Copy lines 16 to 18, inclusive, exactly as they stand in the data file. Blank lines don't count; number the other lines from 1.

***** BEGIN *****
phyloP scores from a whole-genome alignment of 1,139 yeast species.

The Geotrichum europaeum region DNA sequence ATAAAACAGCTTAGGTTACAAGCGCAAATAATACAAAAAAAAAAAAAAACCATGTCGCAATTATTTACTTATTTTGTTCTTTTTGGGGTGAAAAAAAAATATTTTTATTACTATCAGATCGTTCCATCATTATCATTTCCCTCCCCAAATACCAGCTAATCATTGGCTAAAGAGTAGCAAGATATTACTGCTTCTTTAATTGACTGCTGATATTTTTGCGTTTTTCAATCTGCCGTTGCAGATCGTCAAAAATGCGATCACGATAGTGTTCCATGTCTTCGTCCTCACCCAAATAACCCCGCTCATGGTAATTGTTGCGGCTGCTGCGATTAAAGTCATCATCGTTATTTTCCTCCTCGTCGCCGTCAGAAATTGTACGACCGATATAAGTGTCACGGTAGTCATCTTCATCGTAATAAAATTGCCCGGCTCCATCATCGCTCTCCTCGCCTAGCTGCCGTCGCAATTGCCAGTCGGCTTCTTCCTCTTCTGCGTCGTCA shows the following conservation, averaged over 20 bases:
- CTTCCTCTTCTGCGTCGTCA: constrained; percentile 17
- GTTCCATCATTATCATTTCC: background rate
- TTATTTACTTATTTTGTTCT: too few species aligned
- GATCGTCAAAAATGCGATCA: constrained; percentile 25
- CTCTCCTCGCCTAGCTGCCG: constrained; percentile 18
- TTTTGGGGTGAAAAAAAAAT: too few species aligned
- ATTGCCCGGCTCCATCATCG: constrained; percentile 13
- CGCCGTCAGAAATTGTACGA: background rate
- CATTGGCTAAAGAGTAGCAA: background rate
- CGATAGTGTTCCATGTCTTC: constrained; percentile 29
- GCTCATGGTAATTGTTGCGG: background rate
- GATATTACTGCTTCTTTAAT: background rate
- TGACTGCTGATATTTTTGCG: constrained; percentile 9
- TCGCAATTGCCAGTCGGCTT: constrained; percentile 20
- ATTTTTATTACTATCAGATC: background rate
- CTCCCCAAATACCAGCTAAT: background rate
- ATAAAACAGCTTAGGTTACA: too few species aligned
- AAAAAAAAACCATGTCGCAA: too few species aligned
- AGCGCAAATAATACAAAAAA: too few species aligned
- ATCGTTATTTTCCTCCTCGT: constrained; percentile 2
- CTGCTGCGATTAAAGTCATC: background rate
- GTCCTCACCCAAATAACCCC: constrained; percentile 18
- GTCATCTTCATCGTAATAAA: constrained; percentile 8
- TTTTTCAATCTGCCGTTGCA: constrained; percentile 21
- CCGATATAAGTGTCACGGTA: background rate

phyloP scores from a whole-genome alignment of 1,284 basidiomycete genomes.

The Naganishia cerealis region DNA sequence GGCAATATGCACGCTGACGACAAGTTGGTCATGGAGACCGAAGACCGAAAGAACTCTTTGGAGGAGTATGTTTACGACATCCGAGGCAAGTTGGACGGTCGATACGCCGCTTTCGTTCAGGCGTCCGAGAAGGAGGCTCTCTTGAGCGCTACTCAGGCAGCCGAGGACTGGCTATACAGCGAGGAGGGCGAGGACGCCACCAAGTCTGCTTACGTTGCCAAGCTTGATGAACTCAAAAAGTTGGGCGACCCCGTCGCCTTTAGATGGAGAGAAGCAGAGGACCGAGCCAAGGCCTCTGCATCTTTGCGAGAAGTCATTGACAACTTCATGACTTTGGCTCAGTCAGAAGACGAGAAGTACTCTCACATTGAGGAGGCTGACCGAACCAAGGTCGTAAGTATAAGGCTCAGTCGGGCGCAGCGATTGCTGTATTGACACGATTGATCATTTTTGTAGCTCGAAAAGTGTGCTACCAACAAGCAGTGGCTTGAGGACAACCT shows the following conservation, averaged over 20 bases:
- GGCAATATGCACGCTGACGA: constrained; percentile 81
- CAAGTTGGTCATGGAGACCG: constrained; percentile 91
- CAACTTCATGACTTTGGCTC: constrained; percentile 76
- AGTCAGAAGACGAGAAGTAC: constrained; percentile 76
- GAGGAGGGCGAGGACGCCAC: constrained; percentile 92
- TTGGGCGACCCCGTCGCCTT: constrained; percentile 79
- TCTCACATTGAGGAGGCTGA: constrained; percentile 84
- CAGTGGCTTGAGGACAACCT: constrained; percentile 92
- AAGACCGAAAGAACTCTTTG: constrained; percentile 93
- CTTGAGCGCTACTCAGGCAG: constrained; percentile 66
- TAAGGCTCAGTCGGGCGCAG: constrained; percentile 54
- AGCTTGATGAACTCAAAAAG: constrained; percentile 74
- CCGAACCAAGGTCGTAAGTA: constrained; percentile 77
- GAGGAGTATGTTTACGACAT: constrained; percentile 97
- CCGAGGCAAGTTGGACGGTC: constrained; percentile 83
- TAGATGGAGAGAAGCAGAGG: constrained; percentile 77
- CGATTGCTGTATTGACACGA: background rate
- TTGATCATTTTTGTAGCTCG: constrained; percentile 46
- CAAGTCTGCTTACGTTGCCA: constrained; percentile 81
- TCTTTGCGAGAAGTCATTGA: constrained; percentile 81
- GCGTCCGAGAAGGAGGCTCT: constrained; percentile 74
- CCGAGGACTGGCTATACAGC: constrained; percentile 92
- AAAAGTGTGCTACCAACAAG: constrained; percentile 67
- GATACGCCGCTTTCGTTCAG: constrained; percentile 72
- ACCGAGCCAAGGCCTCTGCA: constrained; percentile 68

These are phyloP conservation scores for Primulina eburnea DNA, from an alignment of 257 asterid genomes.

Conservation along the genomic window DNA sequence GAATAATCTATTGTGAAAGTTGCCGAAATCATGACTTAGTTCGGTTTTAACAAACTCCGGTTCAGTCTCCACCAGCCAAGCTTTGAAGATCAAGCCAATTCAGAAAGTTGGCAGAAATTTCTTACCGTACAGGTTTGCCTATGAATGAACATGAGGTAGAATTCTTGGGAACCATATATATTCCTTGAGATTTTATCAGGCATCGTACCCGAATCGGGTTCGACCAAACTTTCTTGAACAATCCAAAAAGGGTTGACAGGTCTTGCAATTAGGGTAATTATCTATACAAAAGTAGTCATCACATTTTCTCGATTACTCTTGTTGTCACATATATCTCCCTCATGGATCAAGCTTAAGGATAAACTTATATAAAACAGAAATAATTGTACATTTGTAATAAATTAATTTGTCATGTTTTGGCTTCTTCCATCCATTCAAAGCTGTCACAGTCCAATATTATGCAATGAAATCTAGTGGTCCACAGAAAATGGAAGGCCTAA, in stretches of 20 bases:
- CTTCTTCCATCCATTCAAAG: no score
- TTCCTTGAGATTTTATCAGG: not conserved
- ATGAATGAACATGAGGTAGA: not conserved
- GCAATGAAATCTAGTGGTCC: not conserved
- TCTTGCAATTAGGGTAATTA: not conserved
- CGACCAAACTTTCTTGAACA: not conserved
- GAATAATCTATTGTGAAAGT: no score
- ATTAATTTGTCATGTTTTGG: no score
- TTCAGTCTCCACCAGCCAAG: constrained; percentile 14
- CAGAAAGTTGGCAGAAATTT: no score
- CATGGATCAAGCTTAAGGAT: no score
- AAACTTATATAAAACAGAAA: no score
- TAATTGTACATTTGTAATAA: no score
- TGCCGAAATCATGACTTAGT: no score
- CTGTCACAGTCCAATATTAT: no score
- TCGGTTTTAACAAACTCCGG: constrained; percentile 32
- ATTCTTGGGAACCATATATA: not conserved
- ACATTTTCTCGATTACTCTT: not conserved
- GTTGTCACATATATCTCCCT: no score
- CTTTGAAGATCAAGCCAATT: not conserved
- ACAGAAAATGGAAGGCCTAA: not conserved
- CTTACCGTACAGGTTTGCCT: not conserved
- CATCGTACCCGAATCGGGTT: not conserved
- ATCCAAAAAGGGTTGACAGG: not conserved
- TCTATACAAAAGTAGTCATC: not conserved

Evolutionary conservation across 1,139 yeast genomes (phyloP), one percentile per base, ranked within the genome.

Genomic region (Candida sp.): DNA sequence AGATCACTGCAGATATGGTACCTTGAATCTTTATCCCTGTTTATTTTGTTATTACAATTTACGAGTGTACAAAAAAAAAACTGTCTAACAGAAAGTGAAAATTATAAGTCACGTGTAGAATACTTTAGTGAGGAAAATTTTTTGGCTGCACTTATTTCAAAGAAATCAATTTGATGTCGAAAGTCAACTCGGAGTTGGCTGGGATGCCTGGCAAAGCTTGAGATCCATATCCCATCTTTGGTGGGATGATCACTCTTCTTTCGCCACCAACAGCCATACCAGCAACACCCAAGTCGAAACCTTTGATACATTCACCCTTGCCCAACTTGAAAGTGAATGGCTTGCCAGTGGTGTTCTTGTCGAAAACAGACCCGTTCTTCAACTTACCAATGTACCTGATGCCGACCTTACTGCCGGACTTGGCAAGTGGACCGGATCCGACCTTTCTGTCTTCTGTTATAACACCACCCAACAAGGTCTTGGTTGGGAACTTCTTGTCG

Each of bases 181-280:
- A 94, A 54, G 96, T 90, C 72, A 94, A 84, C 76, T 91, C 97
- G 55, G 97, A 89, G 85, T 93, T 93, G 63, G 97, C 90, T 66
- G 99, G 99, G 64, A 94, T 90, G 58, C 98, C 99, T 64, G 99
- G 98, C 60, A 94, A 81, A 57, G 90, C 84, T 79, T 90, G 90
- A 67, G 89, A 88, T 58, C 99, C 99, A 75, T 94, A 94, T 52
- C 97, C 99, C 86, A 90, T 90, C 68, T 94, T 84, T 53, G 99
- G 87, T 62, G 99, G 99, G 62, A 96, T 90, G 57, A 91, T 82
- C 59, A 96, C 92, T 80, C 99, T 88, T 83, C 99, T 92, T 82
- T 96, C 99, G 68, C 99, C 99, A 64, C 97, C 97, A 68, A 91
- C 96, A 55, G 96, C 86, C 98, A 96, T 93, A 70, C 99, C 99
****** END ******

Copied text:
- TCGCAATTGCCAGTCGGCTT: constrained; percentile 20
- ATTTTTATTACTATCAGATC: background rate
- CTCCCCAAATACCAGCTAAT: background rate